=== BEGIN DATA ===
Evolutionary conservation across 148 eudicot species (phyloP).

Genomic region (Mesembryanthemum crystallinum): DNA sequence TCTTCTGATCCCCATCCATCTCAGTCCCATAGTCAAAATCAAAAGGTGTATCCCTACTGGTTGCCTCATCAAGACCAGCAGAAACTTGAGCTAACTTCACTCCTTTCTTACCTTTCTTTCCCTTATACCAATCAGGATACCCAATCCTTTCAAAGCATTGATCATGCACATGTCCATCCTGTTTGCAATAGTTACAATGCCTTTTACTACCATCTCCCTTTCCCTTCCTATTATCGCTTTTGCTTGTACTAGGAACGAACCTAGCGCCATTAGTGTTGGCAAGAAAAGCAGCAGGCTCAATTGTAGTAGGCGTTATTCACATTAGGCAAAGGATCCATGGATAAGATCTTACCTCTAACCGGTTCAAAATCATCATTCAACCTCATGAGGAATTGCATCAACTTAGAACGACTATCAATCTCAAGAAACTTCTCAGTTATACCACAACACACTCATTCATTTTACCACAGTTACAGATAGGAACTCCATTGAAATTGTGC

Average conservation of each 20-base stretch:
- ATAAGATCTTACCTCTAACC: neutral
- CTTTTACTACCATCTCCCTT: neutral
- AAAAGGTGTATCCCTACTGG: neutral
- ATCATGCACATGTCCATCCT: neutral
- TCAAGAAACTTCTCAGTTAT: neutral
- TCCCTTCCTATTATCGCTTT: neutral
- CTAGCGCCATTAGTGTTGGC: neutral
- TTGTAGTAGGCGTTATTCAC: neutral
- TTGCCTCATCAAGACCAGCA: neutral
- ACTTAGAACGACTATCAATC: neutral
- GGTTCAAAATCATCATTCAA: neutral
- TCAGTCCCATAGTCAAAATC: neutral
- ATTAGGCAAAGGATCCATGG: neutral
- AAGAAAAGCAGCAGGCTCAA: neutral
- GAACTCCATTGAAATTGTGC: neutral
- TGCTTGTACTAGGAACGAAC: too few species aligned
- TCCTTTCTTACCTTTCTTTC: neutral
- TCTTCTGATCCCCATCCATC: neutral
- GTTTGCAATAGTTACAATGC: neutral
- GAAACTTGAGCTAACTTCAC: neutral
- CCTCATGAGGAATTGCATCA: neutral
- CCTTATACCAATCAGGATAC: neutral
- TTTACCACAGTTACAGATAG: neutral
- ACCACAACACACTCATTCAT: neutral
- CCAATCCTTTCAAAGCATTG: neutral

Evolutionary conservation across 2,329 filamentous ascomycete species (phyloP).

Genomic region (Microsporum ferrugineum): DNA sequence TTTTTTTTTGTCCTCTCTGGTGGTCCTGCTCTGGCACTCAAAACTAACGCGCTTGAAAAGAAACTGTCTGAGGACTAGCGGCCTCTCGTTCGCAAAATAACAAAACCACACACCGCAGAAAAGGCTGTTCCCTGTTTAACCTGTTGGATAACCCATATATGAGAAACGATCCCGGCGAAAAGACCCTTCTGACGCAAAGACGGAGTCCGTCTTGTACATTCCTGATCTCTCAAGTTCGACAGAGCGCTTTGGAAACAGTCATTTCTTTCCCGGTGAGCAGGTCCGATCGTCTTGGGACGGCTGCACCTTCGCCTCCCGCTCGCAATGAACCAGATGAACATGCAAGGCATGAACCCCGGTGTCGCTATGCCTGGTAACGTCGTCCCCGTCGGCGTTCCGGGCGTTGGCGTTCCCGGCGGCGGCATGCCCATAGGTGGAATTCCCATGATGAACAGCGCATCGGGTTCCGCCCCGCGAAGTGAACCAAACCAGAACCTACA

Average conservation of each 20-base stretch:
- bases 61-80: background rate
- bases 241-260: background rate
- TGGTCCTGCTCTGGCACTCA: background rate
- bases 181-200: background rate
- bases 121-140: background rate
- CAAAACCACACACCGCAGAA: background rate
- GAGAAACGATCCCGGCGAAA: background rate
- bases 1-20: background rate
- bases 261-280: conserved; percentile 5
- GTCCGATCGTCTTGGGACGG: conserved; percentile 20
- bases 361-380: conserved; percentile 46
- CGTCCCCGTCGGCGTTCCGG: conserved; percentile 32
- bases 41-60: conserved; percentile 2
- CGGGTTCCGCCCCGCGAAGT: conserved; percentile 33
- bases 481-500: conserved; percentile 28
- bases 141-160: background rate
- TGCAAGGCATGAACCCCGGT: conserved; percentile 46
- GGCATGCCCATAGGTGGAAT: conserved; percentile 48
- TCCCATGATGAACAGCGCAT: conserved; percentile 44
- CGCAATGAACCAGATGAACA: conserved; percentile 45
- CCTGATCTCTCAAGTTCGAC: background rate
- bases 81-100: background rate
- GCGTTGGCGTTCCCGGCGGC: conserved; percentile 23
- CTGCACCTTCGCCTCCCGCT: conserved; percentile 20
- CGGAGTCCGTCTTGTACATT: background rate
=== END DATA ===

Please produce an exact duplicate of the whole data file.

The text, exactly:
Evolutionary conservation across 148 eudicot species (phyloP).

Genomic region (Mesembryanthemum crystallinum): DNA sequence TCTTCTGATCCCCATCCATCTCAGTCCCATAGTCAAAATCAAAAGGTGTATCCCTACTGGTTGCCTCATCAAGACCAGCAGAAACTTGAGCTAACTTCACTCCTTTCTTACCTTTCTTTCCCTTATACCAATCAGGATACCCAATCCTTTCAAAGCATTGATCATGCACATGTCCATCCTGTTTGCAATAGTTACAATGCCTTTTACTACCATCTCCCTTTCCCTTCCTATTATCGCTTTTGCTTGTACTAGGAACGAACCTAGCGCCATTAGTGTTGGCAAGAAAAGCAGCAGGCTCAATTGTAGTAGGCGTTATTCACATTAGGCAAAGGATCCATGGATAAGATCTTACCTCTAACCGGTTCAAAATCATCATTCAACCTCATGAGGAATTGCATCAACTTAGAACGACTATCAATCTCAAGAAACTTCTCAGTTATACCACAACACACTCATTCATTTTACCACAGTTACAGATAGGAACTCCATTGAAATTGTGC

Average conservation of each 20-base stretch:
- ATAAGATCTTACCTCTAACC: neutral
- CTTTTACTACCATCTCCCTT: neutral
- AAAAGGTGTATCCCTACTGG: neutral
- ATCATGCACATGTCCATCCT: neutral
- TCAAGAAACTTCTCAGTTAT: neutral
- TCCCTTCCTATTATCGCTTT: neutral
- CTAGCGCCATTAGTGTTGGC: neutral
- TTGTAGTAGGCGTTATTCAC: neutral
- TTGCCTCATCAAGACCAGCA: neutral
- ACTTAGAACGACTATCAATC: neutral
- GGTTCAAAATCATCATTCAA: neutral
- TCAGTCCCATAGTCAAAATC: neutral
- ATTAGGCAAAGGATCCATGG: neutral
- AAGAAAAGCAGCAGGCTCAA: neutral
- GAACTCCATTGAAATTGTGC: neutral
- TGCTTGTACTAGGAACGAAC: too few species aligned
- TCCTTTCTTACCTTTCTTTC: neutral
- TCTTCTGATCCCCATCCATC: neutral
- GTTTGCAATAGTTACAATGC: neutral
- GAAACTTGAGCTAACTTCAC: neutral
- CCTCATGAGGAATTGCATCA: neutral
- CCTTATACCAATCAGGATAC: neutral
- TTTACCACAGTTACAGATAG: neutral
- ACCACAACACACTCATTCAT: neutral
- CCAATCCTTTCAAAGCATTG: neutral

Evolutionary conservation across 2,329 filamentous ascomycete species (phyloP).

Genomic region (Microsporum ferrugineum): DNA sequence TTTTTTTTTGTCCTCTCTGGTGGTCCTGCTCTGGCACTCAAAACTAACGCGCTTGAAAAGAAACTGTCTGAGGACTAGCGGCCTCTCGTTCGCAAAATAACAAAACCACACACCGCAGAAAAGGCTGTTCCCTGTTTAACCTGTTGGATAACCCATATATGAGAAACGATCCCGGCGAAAAGACCCTTCTGACGCAAAGACGGAGTCCGTCTTGTACATTCCTGATCTCTCAAGTTCGACAGAGCGCTTTGGAAACAGTCATTTCTTTCCCGGTGAGCAGGTCCGATCGTCTTGGGACGGCTGCACCTTCGCCTCCCGCTCGCAATGAACCAGATGAACATGCAAGGCATGAACCCCGGTGTCGCTATGCCTGGTAACGTCGTCCCCGTCGGCGTTCCGGGCGTTGGCGTTCCCGGCGGCGGCATGCCCATAGGTGGAATTCCCATGATGAACAGCGCATCGGGTTCCGCCCCGCGAAGTGAACCAAACCAGAACCTACA

Average conservation of each 20-base stretch:
- bases 61-80: background rate
- bases 241-260: background rate
- TGGTCCTGCTCTGGCACTCA: background rate
- bases 181-200: background rate
- bases 121-140: background rate
- CAAAACCACACACCGCAGAA: background rate
- GAGAAACGATCCCGGCGAAA: background rate
- bases 1-20: background rate
- bases 261-280: conserved; percentile 5
- GTCCGATCGTCTTGGGACGG: conserved; percentile 20
- bases 361-380: conserved; percentile 46
- CGTCCCCGTCGGCGTTCCGG: conserved; percentile 32
- bases 41-60: conserved; percentile 2
- CGGGTTCCGCCCCGCGAAGT: conserved; percentile 33
- bases 481-500: conserved; percentile 28
- bases 141-160: background rate
- TGCAAGGCATGAACCCCGGT: conserved; percentile 46
- GGCATGCCCATAGGTGGAAT: conserved; percentile 48
- TCCCATGATGAACAGCGCAT: conserved; percentile 44
- CGCAATGAACCAGATGAACA: conserved; percentile 45
- CCTGATCTCTCAAGTTCGAC: background rate
- bases 81-100: background rate
- GCGTTGGCGTTCCCGGCGGC: conserved; percentile 23
- CTGCACCTTCGCCTCCCGCT: conserved; percentile 20
- CGGAGTCCGTCTTGTACATT: background rate